SB564 sailed through the Senate, 40-0, and passed the House 93-3.  Sometimes it pays to have the right sponsor.

In 2007 the late Senator Yvonne B. Miller and Senator Norment, at VEA’s request, successfully sponsored resolution (SJ372) to study the feasibility of a state-wide health insurance experience pool for educators and local government employees.”  AND we’ve been fighting for it ever since.

This year Senators Chafin, Vogel, and Delegate Kilgore led the charge for us on this issue.  It was Senator Chafin’s SB364 which proved to be the vehicle for final passage of a bill establishing the framework for a state-wide pool.

For VEA this is a major legislative accomplishment, and a lesson in the value of persistence – we worked it for a decade!

As the 2016 Legislative Session began, it was assumed that the charter school constitutional amendmet would pass.  Perhaps, they underestimated VEA and our partners in this battle, VSBA and VASS.

No battle was harder fought in the 2016 session than our successful efforts to defeat the charter school constitutional amendment.  We owe deep thanks to the Virginia School Board Association and the Virginia Association of School Superintendents, who were with us every step of the way in this battle.

We thank Governor McAuliffe for vetoing two measures, which passed despite our best efforts.

HB8 was a problematic virtual school bill which will open Virginia to corporate virtual providers. In other states such schools have resulted in low graduation rates, poor academic performance, and high dropout rates.  

HB389 was a special education voucher bill which requires no review of student progress, as is required by IDEA, and there are no due-process provisions for parents if progress is not being made, as is required by IDEA.  The bill contains no accountability for the quality of instruction provided and the use of the funds is wide open.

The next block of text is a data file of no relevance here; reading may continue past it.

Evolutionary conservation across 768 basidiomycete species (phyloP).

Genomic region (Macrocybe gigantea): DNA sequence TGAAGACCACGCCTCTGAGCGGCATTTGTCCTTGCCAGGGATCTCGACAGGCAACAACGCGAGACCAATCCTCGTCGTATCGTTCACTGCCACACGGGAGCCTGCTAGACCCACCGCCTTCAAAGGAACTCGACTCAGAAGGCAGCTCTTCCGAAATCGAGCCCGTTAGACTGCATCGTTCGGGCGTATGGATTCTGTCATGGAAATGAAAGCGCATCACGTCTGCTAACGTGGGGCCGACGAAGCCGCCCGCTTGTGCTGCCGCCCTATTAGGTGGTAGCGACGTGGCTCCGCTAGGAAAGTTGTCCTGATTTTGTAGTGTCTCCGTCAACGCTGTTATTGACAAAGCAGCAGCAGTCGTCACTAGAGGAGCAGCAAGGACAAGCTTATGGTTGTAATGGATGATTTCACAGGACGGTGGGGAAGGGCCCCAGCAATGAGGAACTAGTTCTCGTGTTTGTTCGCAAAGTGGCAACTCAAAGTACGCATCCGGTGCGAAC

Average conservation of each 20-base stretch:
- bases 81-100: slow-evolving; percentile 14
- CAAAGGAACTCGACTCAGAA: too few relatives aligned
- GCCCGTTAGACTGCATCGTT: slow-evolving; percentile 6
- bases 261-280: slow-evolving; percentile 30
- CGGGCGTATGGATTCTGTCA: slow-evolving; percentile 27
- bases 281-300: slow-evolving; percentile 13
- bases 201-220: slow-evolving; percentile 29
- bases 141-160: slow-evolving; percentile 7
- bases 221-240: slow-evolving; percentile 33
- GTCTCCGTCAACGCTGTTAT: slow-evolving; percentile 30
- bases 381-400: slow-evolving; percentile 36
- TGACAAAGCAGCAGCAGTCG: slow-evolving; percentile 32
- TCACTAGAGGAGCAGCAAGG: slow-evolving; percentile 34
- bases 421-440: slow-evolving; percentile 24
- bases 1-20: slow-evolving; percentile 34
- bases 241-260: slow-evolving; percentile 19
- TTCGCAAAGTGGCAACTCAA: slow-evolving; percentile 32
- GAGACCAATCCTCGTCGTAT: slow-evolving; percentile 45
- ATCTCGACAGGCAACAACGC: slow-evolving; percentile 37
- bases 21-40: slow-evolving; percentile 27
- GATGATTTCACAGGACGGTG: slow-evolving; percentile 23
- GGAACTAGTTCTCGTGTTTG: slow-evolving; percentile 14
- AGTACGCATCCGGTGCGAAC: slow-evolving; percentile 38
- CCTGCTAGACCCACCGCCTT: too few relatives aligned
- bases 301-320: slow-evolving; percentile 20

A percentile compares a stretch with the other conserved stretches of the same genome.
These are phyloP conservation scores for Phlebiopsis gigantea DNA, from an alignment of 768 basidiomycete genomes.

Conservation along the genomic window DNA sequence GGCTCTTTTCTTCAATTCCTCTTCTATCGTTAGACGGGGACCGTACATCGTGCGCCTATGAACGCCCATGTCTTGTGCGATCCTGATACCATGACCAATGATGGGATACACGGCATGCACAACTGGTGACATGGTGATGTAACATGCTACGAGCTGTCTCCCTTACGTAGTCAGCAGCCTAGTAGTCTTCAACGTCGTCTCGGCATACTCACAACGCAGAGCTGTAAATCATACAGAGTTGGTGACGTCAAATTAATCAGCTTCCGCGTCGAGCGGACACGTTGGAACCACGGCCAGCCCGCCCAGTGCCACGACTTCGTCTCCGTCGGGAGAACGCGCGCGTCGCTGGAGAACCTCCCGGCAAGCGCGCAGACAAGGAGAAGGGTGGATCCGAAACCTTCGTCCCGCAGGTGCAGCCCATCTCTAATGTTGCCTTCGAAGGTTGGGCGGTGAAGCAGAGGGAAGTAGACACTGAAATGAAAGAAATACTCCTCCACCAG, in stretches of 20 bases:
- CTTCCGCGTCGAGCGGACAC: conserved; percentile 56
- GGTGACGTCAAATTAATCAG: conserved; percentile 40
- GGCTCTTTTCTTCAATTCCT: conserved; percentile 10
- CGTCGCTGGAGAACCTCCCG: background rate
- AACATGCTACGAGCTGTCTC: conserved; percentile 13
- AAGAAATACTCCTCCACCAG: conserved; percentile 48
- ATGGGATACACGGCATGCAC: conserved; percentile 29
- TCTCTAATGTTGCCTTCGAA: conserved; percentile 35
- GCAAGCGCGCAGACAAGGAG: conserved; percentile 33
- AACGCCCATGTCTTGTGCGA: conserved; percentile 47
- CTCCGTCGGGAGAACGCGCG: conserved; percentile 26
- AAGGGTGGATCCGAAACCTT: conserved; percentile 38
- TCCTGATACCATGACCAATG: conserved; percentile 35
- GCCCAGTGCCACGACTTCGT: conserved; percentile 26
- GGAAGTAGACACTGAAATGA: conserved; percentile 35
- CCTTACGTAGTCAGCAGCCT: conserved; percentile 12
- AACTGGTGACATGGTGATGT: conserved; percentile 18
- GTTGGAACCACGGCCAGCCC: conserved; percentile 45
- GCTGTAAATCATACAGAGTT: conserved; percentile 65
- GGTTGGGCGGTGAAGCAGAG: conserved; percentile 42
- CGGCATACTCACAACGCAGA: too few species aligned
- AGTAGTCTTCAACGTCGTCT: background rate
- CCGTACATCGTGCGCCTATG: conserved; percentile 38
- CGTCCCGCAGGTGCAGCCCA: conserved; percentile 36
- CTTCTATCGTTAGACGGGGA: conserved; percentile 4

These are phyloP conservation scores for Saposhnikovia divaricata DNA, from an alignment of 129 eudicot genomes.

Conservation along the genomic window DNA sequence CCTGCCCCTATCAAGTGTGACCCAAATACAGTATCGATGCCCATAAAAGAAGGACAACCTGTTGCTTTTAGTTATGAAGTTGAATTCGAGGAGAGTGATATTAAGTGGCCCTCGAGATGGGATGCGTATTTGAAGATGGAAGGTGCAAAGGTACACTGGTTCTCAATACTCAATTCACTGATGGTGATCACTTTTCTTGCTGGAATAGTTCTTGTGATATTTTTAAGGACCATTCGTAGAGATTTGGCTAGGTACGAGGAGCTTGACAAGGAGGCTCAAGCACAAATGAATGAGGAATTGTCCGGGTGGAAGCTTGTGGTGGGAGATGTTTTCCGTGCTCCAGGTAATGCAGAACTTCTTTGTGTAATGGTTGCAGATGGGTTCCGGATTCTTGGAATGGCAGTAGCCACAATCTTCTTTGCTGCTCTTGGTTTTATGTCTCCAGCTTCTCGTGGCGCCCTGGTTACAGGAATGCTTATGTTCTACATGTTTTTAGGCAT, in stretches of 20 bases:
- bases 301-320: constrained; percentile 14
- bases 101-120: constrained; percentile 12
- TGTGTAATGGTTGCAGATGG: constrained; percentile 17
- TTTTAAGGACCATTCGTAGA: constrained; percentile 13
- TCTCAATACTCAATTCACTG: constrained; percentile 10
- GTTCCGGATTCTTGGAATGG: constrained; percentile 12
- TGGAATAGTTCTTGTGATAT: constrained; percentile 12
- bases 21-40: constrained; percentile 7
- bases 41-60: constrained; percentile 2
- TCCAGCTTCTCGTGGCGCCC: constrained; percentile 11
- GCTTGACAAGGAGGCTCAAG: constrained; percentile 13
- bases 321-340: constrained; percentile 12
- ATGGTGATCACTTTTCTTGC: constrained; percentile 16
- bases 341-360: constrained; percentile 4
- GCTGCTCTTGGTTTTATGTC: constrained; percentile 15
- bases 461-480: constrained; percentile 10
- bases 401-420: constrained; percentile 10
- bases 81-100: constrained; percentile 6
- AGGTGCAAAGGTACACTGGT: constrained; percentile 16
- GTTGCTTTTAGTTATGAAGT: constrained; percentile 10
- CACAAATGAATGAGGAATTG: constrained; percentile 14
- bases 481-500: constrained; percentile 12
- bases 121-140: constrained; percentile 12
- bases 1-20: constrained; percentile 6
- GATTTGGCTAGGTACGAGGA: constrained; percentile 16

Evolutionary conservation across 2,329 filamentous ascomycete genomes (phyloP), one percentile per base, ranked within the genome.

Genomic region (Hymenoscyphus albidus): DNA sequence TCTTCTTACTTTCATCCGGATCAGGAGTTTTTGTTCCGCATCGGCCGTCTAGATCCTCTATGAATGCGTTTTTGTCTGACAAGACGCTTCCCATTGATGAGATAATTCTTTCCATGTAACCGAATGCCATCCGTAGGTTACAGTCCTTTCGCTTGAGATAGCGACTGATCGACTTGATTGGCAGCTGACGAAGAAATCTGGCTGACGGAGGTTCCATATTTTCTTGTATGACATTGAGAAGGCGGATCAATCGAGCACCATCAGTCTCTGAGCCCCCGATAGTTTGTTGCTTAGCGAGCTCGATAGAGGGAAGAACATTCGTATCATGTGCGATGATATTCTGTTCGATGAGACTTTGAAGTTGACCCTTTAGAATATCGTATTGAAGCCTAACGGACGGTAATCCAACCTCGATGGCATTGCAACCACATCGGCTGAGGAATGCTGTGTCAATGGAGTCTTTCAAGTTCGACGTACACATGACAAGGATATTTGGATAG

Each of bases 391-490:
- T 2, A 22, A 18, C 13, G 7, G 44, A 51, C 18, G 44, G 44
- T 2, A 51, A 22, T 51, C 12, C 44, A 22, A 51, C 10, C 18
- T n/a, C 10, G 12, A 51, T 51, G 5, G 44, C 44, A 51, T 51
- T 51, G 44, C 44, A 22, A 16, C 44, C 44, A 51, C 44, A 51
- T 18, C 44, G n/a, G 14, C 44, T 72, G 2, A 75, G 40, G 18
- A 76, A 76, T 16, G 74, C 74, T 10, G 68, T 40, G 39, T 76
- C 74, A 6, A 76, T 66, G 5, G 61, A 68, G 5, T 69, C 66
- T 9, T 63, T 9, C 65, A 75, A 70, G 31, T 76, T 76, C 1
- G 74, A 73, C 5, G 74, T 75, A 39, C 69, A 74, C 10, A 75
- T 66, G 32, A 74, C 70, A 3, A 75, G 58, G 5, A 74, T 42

The inclusion of sectarian schools also raises a serious constitutional question.

According to multiple studies analyzing voucher programs, students offered vouchers do not perform better than their public school peers.   Indeed, public school students have actually been found to outperform private school students when test scores are weighted to reflect socioeconomic level, race, and disability.

We thank Governor McAuliffe for vetoing both of these bills.

The 2016 Session established a commission and two committees which will require our participation.



It is worth noting that VEA is the only teacher group recognized by the Speaker to serve on the Pension Commission, and the only teacher group named by the Chairman of the House Education Committee to participate in the study of the future of public elementary and secondary education in the Commonwealth.  Our voice is a critical one as policy is developed.

The battle continues, but as the dust clears on the 2016 General Assembly it is clear that VEA had a most successful session.



Tuesday, March 15, 2016

Please Send a Message to Governor McAuliffe Urging Him to Veto HB 8 and HB 389

Please click here to send a message to Governor McAuliffe urging his veto of HB 8 and HB 389.

Both are bills which siphon off funds from our public schools.

Here is the text of the message, which you can edit and personalize:

Thank you for your service to our Commonwealth.